Lime the Catalyst in Castlebaldwin
Glen McDermott the BETTER farm challenge representative for Sligo is tackling the poor soil fertility on his farm.
All of the BETTER farm challenge participants face different obstacles as they try to increase the profitability of their farms and ultimately try to surpass the €1,250/ha gross margin target set by the programme. Glen’s biggest challenge is to grow and utilize more grass. Every extra tonne of grass utilised on a drystock farm increases net profit by €105.
At the beginning of the programme all farms were soil sampled and the soil fertility on this particular farm was on the floor. Soil pH varied from 5.67 to a worrying 4.8 and even walking across paddocks the level of moss in the sward was shocking. All ground got 2tonne of lime/acre. Grazing ground was covered in early spring and silage ground was hit after the first cut silage in June. The farm is predominantly index 2 for both phosphorous and potassium.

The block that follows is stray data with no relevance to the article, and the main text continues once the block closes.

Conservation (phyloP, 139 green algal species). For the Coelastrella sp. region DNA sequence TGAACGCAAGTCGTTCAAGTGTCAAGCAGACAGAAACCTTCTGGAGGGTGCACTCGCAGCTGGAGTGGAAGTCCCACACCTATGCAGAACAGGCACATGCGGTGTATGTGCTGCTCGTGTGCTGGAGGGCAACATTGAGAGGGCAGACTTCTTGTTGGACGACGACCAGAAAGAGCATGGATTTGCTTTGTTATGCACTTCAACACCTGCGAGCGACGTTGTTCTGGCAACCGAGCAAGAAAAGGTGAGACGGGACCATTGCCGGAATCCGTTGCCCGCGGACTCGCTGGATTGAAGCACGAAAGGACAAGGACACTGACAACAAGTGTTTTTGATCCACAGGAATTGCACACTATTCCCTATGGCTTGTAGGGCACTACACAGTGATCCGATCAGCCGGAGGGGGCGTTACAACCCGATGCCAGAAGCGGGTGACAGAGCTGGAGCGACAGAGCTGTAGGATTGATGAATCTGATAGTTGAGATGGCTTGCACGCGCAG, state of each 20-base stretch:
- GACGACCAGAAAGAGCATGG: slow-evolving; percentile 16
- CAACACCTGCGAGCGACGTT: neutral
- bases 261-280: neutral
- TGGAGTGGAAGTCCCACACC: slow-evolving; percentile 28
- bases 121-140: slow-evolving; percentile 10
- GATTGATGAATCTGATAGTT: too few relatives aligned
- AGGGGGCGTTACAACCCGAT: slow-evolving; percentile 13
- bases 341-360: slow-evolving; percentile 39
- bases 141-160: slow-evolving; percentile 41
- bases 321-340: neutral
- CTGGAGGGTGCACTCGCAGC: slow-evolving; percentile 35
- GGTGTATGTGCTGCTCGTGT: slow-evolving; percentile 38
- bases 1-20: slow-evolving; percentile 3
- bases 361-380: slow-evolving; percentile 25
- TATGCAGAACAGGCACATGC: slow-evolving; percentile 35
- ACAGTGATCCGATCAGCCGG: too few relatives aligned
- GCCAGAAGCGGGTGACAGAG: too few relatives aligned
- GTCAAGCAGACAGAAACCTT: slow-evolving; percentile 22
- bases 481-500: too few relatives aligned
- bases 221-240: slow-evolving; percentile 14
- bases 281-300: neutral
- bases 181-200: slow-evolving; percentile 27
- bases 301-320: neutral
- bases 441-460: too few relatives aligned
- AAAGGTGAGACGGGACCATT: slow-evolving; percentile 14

A year on and whilst Glen’s profit monitor hasn’t improved (as he is building stock numbers), the soil fertility on the holding most certainly has. The sward is much cleaner and even healthier to look at. His opening farm cover came in at 1,040kg DM/ha - a healthy bank of grass to have coming into the grazing season. When pH alone is corrected from a low baseline on any grassland, regardless of P and K status, grass production should increase by around 10% without any additional fertilisers or differing management.
Table 1. The soil fertility of 4 paddocks on the farm sampled in 2017 vs 2018.
Research carried out at Teagasc, Johnstown Castle has shown for every tonne of lime spread/acre an increase of .3 can be expected on the pH scale depending on soil type.
Glen is holding a BETTER farm event focusing on breeding and silage on 10th April.
Glen and his son Dillon carrying out the first grass walk of 2018.